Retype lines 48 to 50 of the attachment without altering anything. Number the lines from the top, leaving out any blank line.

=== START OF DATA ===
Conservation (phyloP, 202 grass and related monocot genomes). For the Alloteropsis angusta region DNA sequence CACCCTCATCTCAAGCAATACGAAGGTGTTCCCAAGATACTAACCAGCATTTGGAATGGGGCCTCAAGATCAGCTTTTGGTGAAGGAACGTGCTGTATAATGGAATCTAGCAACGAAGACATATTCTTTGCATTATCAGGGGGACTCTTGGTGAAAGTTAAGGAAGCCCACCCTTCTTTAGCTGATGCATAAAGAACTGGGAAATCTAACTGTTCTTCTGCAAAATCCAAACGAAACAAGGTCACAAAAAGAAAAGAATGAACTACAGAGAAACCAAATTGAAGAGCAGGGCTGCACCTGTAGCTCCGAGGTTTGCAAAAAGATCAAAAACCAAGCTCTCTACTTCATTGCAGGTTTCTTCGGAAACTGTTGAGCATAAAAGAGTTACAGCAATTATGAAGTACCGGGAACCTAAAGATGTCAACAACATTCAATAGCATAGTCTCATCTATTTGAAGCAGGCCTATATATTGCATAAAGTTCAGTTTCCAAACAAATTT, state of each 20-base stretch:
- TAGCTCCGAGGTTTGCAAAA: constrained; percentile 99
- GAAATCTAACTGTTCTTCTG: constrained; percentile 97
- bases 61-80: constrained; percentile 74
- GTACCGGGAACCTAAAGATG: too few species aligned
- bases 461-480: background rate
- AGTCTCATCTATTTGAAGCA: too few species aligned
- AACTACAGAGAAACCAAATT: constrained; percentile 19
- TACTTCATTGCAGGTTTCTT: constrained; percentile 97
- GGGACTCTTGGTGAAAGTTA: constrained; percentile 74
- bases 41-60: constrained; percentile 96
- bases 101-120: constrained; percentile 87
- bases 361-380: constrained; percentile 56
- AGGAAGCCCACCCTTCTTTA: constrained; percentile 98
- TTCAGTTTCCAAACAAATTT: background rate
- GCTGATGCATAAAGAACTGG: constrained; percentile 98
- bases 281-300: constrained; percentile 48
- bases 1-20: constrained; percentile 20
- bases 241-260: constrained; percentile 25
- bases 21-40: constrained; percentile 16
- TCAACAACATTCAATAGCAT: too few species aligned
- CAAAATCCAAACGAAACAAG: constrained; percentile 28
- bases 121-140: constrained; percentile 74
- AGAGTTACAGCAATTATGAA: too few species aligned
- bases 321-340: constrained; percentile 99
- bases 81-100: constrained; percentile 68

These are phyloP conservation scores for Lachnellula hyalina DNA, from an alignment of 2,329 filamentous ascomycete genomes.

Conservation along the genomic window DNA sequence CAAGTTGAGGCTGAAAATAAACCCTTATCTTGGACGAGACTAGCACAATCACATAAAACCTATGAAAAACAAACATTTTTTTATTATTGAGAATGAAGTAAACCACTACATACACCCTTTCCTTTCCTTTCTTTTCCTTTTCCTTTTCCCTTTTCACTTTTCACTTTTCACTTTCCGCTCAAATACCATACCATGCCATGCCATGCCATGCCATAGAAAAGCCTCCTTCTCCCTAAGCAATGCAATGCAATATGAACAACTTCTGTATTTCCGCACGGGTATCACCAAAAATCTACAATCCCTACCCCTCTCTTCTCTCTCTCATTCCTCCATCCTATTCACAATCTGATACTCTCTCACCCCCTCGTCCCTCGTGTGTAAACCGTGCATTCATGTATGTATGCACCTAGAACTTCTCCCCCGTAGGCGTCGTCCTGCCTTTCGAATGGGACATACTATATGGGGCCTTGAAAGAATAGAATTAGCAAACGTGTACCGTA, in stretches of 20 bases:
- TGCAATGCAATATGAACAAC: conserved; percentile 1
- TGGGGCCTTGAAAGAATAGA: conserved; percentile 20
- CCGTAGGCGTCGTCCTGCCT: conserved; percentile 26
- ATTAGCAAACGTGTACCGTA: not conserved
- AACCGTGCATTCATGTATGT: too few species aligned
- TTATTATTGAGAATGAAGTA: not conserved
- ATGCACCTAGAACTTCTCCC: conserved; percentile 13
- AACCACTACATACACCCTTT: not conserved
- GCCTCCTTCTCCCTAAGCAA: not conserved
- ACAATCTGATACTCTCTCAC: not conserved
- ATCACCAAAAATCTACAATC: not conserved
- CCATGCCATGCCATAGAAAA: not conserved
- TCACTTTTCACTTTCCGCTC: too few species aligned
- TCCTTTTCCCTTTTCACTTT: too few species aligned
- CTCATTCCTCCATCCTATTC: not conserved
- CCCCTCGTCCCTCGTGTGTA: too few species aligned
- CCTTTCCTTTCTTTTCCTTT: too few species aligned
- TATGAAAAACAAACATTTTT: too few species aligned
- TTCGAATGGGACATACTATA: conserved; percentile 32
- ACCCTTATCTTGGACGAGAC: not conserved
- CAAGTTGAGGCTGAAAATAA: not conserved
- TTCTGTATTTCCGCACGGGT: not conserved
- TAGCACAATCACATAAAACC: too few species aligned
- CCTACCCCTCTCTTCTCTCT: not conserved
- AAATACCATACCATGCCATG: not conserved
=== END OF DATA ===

- ACCCTTATCTTGGACGAGAC: not conserved
- CAAGTTGAGGCTGAAAATAA: not conserved
- TTCTGTATTTCCGCACGGGT: not conserved